One: I am going to withdraw the United States from the Trans-Pacific Partnership, which has not yet been ratified. 

    Two: I'm going to appoint the toughest and smartest trade negotiators to fight on behalf of American workers. 

    Three: I'm going to direct the Secretary of Commerce to identify every violation of trade agreements a foreign country is currently using to harm our workers. I will then direct all appropriate agencies to use every tool under American and international law to end these abuses. 

    Four: I'm going tell our NAFTA partners that I intend to immediately renegotiate the terms of that agreement to get a better deal for our workers. And I don't mean just a little bit better, I mean a lot better. If they do not agree to a renegotiation, then I will submit notice under Article 2205 of the NAFTA agreement that America intends to withdraw from the deal. 

    Five: I am going to instruct my Treasury Secretary to label China a currency manipulator. Any country that devalues their currency in order to take unfair advantage of the United States will be met with sharply, and that includes tariffs and taxes. 

    Six: I am going to instruct the U.S. Trade Representative to bring trade cases against China, both in this country and at the WTO. China's unfair subsidy behavior is prohibited by the terms of its entrance to the WTO, and I intend to enforce those rules. 

    Seven: If China does not stop its illegal activities, including its theft of American trade secrets, I will use every lawful presidential power to remedy trade disputes, including the application of tariffs consistent with Section 201 and 301 of the Trade Act of 1974 and Section 232 of the Trade Expansion Act of 1962.

  • Administration and Logistics
    We will make America the best place in the world to start a business, hire workers, and open a factory. 

    This includes massive tax reform to lift the crushing burdens on American workers and businesses. 

    We will also get rid of wasteful rules and regulations which are destroying our job creation capacity. 

    Many people think that these regulations are an even greater impediment than the fact that we are one of the highest taxed nations in the world. 

    We are also going to fully capture America’s tremendous energy capacity. This will create jobs for our workers, growth for our economy, and begin reducing our budget deficit. Hillary Clinton wants to shut down energy production, and shut down our mines and miners. I want to do the exact opposite.

  • Command and Control
    A Trump Administration will also ensure that we start using American steel for American infrastructure.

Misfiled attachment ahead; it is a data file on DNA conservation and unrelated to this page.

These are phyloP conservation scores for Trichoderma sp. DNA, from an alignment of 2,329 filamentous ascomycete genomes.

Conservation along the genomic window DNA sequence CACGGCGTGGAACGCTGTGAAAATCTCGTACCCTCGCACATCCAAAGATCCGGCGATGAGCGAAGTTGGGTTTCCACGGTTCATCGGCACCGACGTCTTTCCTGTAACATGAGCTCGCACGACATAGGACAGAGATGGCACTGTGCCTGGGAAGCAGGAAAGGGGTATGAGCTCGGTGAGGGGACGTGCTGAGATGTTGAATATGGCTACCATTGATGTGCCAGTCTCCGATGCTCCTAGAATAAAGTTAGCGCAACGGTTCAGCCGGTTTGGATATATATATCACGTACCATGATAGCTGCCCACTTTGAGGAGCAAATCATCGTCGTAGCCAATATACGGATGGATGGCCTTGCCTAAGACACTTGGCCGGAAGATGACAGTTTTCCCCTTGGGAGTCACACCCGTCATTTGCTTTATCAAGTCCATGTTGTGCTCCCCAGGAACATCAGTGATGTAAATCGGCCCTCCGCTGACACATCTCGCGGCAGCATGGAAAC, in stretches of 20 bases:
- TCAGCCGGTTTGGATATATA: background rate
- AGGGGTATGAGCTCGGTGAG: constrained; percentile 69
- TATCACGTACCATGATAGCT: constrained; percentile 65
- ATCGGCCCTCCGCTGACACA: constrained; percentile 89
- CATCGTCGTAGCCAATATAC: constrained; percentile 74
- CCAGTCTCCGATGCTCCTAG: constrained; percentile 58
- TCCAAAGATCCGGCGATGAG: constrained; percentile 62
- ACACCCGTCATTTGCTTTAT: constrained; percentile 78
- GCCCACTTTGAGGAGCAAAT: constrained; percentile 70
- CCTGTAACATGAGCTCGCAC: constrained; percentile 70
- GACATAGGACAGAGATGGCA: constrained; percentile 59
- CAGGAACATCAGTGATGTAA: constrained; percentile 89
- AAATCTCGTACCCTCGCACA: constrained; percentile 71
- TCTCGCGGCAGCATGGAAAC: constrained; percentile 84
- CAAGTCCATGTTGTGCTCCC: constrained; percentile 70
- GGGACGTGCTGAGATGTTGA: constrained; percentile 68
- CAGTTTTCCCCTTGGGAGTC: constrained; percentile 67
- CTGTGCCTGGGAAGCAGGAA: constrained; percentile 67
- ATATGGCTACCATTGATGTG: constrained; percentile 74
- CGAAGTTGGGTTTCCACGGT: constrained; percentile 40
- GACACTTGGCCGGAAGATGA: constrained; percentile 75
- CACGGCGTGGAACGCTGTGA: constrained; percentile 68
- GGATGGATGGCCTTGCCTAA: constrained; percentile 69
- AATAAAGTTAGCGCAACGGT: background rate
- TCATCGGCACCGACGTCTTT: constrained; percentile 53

I am not saying Donald Trump gave America economic marching orders in his speech--he did not and he does not. I am saying that Donald Trump is employing leadership-style communications strategies, that he is speaking as a leader would and should: he sets forth goals, and he states what he wants to see done. 

Following on this, we can expect that people within a Trump administration will, upon being given these objectives, devise subsidiary plans to accomplish their delegated tasks, replicating the process to whatever level of detail is required.  Donald Trump's rhetoric is effective because it is the language of leadership, something working people everywhere intuit because they experience regularly, and see it as far more credible than the anodyne homilies and boilerplate policyspeak the professional political class has been offering up on both sides of the political spectrum.

We should therefore dispatch with the foolish and childish notions that Donald Trump is either a buffoon or a bloviating blowhard. He is neither. He is as he has been his entire adult life--a leader, a person in charge of himself and in charge of others. He has been a successful leader in business, and he believes he can be a successful leader of this nation's government.

I believe he should be given the chance.


Monday, June 13, 2016

Yes, CNN, it does matter if Obama uses the term "radical Islamic terrorism."

CNN's bias is showing again--or, rather, still.

Throughout the 2016 Presidential campaign, Donald Trump has repeatedly called for  both Barack Obama and Hillary Clinton to call the motivations behind atrocities such as the Orlando and San Bernadino shootings by name: "Radical Islamic Terrorism." When assessing the importance of this label, CNN conveniently leaves off the "Radical" adjective while pontificating about the efficacy or inefficacy of the term.

To critique a term, one must first accurately reference the term. If the term is "Radical Islamic terrorism," then critiquing the use of "Islamic terrorism" is ultimately a straw man argument. CNN is, as is its wont where the Republican nominee is concerned, making a straw man argument.

I will say that I am at the present unpersuaded of any difference between "Radical Islam" and "Islam". I lean towards agreeing with Breitbart's Milo Yiannopolous on this point--that the problem, and the enemy, is in fact simply "Islam". 

Still, I appreciate Trump's nuancing with by making it "Radical Islam." It opens the door towards the posture of "Radical Islam" being different from "Islam", in the same way "crony capitalism" is different from "capitalism." It allows for common cause with moderate Muslim communities here in the USA to eradicate those who would use religion as a justification for murder.